Sally Cole-Misch is the public affairs officer at the IJC’s Great Lakes Regional Office in Windsor, Ontario.
Five More In-Person Opportunities to Provide your Thoughts on the Great Lakes – Please Join Us!
An essential part of the IJC’s assessment of progress to restore the Great Lakes is to hear from you, the region’s residents. What has improved in the lakes around you, and what concerns you? What did the IJC get right in its draft assessment report, and what recommendations should it make to Canada and the United States to accomplish the Agreement’s goals?
Please join us at the following public meetings and roundtables to share your views by clicking on the links below. Or, go to ParticipateIJC.org to add your thoughts to the ongoing conversation and submit formal comments until April 15.
By Gregory Zimmerman, Lake Superior State University
Since 1977, Lake Superior State University’s Aquatic Research Lab in Sault Ste. Marie, Michigan, has been a center for research and outreach around the ecology of the St. Marys River and other aquatic habitats, as well as a focal point for student training in fisheries. The lab is probably best known for its Atlantic salmon hatchery program, in which it raises Atlantics for release into the river and Lake Huron system. Thanks to the lab, the experience of fishing for Atlantics in the St. Marys Rapids is cherished by locals and by visitors from around world.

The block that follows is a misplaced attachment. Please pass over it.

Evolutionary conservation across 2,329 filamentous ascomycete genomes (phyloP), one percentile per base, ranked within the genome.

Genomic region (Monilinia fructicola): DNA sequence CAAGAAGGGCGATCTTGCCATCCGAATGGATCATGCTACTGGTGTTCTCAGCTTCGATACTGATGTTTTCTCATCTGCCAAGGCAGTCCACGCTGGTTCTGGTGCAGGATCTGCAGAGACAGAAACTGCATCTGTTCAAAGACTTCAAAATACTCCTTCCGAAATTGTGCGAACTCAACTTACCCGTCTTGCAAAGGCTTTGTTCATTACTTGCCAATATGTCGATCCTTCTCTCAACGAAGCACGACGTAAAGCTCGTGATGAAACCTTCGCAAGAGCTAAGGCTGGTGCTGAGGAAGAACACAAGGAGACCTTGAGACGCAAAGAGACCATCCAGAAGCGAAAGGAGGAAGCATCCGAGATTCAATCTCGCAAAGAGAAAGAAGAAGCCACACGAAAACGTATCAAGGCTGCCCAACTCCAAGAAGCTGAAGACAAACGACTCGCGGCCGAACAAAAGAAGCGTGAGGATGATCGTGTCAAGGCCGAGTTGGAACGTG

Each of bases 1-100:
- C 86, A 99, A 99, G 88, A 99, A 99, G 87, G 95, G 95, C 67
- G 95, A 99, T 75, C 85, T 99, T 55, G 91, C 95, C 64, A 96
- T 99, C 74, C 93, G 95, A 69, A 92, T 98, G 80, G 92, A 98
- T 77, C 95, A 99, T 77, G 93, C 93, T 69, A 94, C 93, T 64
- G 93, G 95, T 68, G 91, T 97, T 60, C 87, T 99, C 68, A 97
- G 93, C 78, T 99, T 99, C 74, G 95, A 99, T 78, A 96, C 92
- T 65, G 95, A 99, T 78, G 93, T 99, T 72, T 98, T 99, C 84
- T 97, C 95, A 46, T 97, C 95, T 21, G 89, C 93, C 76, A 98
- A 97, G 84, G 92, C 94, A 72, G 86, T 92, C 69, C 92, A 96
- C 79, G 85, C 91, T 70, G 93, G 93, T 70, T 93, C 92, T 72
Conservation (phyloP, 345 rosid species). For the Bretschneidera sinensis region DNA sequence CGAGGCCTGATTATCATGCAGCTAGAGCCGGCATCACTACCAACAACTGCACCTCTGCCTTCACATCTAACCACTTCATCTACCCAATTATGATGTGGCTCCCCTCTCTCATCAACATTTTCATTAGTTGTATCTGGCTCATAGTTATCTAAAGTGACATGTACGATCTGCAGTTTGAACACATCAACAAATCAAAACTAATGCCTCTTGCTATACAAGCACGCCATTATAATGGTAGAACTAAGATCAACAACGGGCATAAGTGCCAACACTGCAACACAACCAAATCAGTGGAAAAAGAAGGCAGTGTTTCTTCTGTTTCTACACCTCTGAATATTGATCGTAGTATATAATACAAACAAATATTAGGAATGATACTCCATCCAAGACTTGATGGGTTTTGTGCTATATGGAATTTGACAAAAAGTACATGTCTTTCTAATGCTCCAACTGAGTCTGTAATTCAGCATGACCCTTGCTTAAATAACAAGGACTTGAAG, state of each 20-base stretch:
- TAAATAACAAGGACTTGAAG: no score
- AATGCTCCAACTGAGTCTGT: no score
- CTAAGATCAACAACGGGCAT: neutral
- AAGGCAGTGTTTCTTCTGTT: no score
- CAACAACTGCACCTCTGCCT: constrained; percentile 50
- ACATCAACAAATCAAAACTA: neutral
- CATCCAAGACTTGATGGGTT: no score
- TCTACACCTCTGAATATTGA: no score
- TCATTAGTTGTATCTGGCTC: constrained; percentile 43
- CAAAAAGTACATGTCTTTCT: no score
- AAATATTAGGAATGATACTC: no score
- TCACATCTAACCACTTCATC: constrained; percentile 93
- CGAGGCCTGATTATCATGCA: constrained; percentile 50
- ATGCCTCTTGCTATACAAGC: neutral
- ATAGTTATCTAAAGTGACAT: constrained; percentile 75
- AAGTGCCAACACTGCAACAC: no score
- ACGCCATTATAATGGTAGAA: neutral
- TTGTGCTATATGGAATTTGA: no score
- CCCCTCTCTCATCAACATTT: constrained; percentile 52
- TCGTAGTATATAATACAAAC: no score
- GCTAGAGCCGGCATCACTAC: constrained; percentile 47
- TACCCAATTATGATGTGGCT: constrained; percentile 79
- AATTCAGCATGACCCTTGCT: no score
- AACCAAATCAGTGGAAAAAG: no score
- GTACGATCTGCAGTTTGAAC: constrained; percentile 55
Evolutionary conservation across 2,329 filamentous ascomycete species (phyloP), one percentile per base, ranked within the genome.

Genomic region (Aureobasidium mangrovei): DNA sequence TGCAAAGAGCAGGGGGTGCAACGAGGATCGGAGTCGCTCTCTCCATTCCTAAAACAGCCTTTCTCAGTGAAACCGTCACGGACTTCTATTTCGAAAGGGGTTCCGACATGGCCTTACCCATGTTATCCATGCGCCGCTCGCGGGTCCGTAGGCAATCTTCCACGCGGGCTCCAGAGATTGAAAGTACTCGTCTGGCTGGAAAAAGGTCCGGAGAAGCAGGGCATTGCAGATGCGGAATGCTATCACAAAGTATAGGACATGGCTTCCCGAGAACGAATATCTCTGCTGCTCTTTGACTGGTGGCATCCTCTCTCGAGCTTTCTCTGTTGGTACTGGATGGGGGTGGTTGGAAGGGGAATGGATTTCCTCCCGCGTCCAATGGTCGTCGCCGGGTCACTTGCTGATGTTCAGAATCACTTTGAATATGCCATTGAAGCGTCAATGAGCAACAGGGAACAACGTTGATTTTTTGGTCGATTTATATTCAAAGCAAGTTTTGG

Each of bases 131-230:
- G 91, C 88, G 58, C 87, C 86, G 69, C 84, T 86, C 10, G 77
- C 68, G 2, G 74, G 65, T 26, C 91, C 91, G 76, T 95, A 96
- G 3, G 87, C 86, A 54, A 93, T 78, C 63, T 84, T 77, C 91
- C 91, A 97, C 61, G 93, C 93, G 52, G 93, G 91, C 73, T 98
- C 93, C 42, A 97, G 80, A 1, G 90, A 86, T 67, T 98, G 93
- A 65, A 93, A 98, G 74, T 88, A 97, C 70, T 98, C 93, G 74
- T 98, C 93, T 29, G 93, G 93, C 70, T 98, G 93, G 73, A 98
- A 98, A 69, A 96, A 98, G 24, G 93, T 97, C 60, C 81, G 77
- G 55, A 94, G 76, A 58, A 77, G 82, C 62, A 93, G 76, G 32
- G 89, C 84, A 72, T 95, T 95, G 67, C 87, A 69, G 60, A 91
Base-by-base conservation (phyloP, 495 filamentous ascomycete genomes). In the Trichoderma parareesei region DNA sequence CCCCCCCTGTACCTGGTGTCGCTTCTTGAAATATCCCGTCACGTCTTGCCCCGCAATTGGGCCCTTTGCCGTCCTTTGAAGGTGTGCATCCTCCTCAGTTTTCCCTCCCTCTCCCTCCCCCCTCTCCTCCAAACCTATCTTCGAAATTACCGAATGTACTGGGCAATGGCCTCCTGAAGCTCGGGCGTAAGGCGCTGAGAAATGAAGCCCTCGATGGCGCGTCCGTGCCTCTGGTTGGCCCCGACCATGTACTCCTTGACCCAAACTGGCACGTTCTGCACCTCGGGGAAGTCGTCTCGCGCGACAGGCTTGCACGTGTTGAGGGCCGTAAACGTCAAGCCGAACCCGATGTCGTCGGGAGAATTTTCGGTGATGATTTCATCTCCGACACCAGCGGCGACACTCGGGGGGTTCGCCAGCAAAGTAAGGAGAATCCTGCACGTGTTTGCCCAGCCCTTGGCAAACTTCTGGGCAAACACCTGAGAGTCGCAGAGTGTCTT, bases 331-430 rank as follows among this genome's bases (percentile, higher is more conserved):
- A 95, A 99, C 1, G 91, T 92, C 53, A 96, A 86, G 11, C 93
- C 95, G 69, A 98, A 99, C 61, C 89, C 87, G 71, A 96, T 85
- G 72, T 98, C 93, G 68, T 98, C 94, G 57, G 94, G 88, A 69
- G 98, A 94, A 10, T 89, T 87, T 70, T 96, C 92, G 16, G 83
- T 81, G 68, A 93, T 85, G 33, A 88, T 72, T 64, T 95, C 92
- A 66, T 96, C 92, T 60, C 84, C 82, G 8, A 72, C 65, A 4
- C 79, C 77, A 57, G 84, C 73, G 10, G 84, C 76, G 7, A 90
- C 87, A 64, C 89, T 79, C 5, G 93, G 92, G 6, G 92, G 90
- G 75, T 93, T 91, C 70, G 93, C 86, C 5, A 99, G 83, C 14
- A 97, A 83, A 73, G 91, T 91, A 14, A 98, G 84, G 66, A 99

The hatchery operations are impressive. Lake Superior State University (LSSU) is one of only a few universities that offer students direct work experiences in a hatchery that releases fish into public waters – but the lab does much more. Research projects in the river and Great Lakes, inland lakes, streams and wetlands advance science and provide information for improving the management of our resources.
Outreach activities inform residents and visitors about the importance of conserving our natural heritage. One example of outreach is the lab’s popular online “fish cam.” The lab is also a model of collaboration between the university, resource management agencies such as the Michigan Department of Natural Resources and Environment Canada, Cloverland Electric and other local organizations. Recent lab activities include a partnership in the Little Rapids Restoration project, the Great Lakes Coastal Wetlands Monitoring Program, sturgeon research, and more.